If we ever need inspiration to get out riding, whatever the weather, Joe Barnes and The Dudes of Hazzard’s videos are just the pill.
Having emerged from the Highlands of Scotland, Joe is now one of Canyon’s top sponsored riders, and so at the launch of the Spectral trail bike, back in December, I spent ten minutes getting nosey with his bike and getting the low down on how he has his new race bike set up.
Joe was involved in the development of the Spectral from early on, but got his hands on the production frame the day after the final EWS race of 2017 in Finale Ligure. Read our First Ride review of the Spectral, to see what we thought of the bike.
The Spectral is a 140mm trail bike, but built to be able to withstand the rigours of racing. While Joe will race the longer travel Torque from time to time, it’s on the Spectral that he'll spend most of 2018.
The 140mm travel frame has boost spacing, a neat cable run under the down tube, with the full-length of the down tube and cables protected neatly by a plastic sheath.
Integrated storage is designed to sit seamlessly in the triangle, and the dual bottle system will also be used by Joe so that he doesn’t have to ride with a pack. A quick-link for the chain is taped to his brake hose.
Joe’s sponsor RockShox provides a Super Deluxe RC3 shock and a 150mm Pike RCT3 fork.
Given the frame is brand new, Joe has been playing with the shock’s damping tune, and has landed, at the moment, on both a light compression and rebound tune, thanks to the frame’s relatively progressive kinematic.
With that light rebound tune Joe is running three clicks of rebound damping. On the compression side of things, he leaves it as is, without running a lockout — this makes things as simple as possible, and he’s yet to need a lockout on the shock.
The fork is the latest Boost width model. Joe likes the extra stiffness, but mostly appreciates the extra mud clearance, allowing him to run chunky-width mud spikes with no issues.
At 69kg he runs 74psi with two volume spacers adding a touch, but not masses, of progressivity into the air spring. On the compression side of things he adds four clicks of low-speed damping.
Longtime sponsor Mucky Nutz provides a fender.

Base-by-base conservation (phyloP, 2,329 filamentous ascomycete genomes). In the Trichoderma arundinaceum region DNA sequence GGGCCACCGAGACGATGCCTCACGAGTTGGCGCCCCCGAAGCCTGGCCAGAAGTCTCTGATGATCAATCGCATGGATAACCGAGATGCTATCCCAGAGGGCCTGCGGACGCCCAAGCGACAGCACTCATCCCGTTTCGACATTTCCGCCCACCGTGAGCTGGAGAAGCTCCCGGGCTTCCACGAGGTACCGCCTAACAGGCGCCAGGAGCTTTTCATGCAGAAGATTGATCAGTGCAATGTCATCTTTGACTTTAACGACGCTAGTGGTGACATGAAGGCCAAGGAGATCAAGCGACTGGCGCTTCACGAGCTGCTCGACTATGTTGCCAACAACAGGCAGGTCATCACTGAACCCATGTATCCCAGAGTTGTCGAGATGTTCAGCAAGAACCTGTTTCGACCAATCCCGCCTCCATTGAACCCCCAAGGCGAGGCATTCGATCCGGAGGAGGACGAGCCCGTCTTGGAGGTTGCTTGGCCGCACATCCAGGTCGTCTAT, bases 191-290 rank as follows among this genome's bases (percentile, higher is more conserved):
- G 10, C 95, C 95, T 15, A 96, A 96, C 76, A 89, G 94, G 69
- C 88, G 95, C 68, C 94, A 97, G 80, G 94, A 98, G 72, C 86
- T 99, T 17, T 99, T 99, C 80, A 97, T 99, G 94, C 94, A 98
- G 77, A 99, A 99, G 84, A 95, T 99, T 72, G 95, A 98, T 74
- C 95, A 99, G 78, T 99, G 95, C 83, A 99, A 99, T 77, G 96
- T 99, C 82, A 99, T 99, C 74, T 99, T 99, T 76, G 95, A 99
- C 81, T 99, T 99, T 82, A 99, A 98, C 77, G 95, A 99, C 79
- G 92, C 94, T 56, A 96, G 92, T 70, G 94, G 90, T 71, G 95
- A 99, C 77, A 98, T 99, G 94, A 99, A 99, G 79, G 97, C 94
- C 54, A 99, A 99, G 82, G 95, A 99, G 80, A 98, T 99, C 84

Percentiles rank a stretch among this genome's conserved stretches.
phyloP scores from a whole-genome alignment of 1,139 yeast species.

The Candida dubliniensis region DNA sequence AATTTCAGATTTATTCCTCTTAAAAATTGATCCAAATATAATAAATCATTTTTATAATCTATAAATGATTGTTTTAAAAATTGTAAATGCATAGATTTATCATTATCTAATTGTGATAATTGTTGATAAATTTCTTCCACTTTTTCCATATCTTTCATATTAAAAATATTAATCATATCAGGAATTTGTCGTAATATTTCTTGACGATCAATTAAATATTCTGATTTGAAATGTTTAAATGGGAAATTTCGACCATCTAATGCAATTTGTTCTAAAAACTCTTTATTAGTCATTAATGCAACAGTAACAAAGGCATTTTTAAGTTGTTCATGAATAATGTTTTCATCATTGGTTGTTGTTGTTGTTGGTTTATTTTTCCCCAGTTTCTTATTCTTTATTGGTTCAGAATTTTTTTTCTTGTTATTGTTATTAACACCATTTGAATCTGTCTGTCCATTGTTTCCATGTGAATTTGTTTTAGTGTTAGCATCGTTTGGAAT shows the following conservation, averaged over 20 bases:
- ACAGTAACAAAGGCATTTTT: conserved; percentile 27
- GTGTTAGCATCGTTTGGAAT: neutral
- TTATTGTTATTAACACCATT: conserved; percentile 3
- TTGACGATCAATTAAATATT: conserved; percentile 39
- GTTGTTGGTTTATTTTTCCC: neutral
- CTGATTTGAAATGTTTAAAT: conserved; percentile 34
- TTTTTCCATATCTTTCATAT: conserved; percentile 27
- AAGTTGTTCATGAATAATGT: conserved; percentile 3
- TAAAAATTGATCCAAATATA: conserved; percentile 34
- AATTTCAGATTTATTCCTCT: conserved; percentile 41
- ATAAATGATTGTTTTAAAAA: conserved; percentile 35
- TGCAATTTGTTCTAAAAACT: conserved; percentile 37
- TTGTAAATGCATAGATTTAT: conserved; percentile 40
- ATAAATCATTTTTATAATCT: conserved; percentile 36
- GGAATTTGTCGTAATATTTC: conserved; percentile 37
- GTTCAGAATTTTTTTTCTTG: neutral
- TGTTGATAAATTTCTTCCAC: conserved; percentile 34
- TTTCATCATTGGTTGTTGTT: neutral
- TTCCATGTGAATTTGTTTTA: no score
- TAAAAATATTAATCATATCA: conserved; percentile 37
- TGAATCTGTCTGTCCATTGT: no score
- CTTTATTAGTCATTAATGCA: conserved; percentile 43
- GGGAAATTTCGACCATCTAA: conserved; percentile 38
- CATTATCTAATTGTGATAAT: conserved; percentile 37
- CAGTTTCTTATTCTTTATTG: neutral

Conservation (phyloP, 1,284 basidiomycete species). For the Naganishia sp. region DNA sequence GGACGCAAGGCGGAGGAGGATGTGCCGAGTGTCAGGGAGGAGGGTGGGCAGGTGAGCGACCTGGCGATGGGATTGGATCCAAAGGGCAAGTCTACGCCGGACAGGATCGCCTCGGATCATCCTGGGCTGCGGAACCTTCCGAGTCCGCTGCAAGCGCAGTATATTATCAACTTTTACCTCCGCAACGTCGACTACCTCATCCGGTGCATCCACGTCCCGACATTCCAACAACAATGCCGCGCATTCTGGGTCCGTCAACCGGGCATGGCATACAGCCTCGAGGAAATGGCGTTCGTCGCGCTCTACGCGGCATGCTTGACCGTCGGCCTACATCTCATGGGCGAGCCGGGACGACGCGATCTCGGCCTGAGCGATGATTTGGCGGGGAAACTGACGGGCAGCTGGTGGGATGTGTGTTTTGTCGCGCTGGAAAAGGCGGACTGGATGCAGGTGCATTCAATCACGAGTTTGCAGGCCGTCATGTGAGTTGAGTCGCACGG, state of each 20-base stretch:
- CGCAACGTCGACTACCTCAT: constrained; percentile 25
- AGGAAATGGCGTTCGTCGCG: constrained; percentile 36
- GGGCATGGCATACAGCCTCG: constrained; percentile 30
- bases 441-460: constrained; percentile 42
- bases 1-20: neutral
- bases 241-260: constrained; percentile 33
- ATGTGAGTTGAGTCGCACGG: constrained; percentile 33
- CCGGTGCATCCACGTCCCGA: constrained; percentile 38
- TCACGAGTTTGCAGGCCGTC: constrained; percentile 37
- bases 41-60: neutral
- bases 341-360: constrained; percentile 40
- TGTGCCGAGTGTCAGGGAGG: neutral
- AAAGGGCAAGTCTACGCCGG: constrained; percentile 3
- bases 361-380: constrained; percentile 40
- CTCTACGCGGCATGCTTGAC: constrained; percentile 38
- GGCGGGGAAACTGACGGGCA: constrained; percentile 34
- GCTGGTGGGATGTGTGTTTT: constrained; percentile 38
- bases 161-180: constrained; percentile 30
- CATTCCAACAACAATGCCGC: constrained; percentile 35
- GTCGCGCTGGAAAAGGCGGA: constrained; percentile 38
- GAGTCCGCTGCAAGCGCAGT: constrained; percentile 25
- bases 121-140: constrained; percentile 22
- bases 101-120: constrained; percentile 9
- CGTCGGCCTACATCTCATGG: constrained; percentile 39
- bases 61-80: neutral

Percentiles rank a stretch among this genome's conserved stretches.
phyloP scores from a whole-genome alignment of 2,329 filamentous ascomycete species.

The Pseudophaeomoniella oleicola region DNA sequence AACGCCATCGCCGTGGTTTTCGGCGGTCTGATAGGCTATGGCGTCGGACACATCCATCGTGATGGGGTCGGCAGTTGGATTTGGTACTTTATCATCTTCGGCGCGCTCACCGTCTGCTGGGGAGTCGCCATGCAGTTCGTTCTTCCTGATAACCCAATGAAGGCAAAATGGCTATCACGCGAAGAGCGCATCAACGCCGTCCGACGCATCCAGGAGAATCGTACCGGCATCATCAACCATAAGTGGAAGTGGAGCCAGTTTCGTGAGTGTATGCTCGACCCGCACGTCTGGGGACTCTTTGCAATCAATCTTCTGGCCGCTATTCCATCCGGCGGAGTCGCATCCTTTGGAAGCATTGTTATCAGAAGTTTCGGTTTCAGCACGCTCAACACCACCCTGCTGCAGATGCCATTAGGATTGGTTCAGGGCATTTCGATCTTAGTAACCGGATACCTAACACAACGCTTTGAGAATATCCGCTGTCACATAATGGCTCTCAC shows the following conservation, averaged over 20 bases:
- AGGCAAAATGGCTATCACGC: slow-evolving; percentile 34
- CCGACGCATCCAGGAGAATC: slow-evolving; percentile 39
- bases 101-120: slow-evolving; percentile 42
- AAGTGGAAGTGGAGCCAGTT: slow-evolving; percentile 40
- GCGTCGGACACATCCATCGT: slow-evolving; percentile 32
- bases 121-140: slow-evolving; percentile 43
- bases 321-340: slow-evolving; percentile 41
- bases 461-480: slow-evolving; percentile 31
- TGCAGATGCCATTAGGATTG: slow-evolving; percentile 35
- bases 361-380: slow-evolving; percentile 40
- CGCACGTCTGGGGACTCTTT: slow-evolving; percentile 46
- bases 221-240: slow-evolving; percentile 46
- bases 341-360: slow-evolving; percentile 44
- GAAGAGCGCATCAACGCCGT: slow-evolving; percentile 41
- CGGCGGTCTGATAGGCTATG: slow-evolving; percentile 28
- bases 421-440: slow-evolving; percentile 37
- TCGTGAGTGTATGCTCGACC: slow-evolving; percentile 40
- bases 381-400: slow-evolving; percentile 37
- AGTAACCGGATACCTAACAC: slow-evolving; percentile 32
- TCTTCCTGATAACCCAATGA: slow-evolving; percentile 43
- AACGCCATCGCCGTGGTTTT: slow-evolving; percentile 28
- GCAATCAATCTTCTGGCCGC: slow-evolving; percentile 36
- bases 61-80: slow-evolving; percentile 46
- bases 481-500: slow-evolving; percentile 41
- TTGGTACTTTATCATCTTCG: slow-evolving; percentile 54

No surprises here, Joe runs SRAM’s X01 Eagle groupset. Usually a 34t ring is used for riding at home — the 36t that sometimes finds its way on for races would just contribute to getting knackered for everyday riding! Joe says that “for the size of the cassette, the mech is really well tucked away — no issues when in the ruts.”
Joe has been running single ring drivetrains for years, even when cassettes maxed out at 11-32t, appreciating the simplicity they offer.
For security he runs a chainguide, a common sight in the EWS — “weight is negligible, safety key” says Joe.
Crankbrothers’ Mallet E pedals are the ‘enduro specific’ version of the Mallet that’s seen all over the DH scene. With Mavic’s Deemax shoes having a relatively deep tread, and Joe liking the feel of the Crankbrothers mechanism’s float, he runs the pins pretty slammed to interfere less with the feel.
The standard 15-degree cleats are fine for Joe. He likes the feel of the pedals, because when he gets all out of shape on the bike he doesn’t find himself accidentally unclipping form the pedal.
The wheels and tyres
Mavic’s Deemax wheels find their way on to Joe’s bike. While carbon options are available, Joe prefers alloy wheels as they’re a bit softer, more forgiving.
As a lighter rider, he wasn’t regularly damaging carbon wheels, but with the priority being to finish a race, Joe finds that the alloy rims are less likely to get damaged catastrophically, and can still hold air when damaged. To further exacerbate the feel of the alloy wheel, he runs the rear wheel’s spokes a touch looser to give a bit more flex.
Joe usually rides 2.4in Mavic Charge tyres front and rear. He runs them usually with 24psi in the rear and 20psi up front. He's also been testing some prototype tyres, hand-made by Mavic, which have a stiffer sidewall and softer carcass under the tread. This is to give a stable tyre that has improved damping through it — it’s something we may see come to production in the future.
Where Mavic don’t have an appropriate tyre, Joe is free to use other rubber, as in these pictures. For example, Mavic, as yet, doesn’t have a dedicated mud spike.
Joe uses SRAM Guide Ultimate brakes, with 180mm rotors front and back, and sintered pads.
His set up is all about getting the feel right. The 180mm rotors mean the brakes aren’t too grabby — ideal in the muddy conditions Joe loves riding. This is aided by running the bite point really close to the bar, and having them set up so that he can use the middle of his finger, as opposed to the end, boosting control.
Having the levers relatively flat also aids control of the brakes, and goes some way to reducing arm pump.
In really wet conditions Joe will use the gold-backed pads because they heat up quicker, but Joe’s not a fan of their feel.
The cockpit and finishing kit
Renthal’s FatBar Lite is cut down to 750mm. Currently it’s the 20mm rise version, but Joe runs his 35mm long stem upside down to give a 7mm drop. The top cap of the headset is milled down too — this means Joe has more room for adjustment in cockpit height, while he’s still getting used to the bike.
Joe rarely changes the cockpit setup for different races, but will occasionally raise it by 5mm for gnarlier events such as EWS Whistler.
A 150mm RockShox Reverb offers enough drop, and is pretty small in his size Large frame. Atop this is an Ergon SMD2 saddle, which is the DH model, but Joe likes the narrow width which doesn’t get in the way and the textured top.
Tell us what you think about his bike in the comments section below.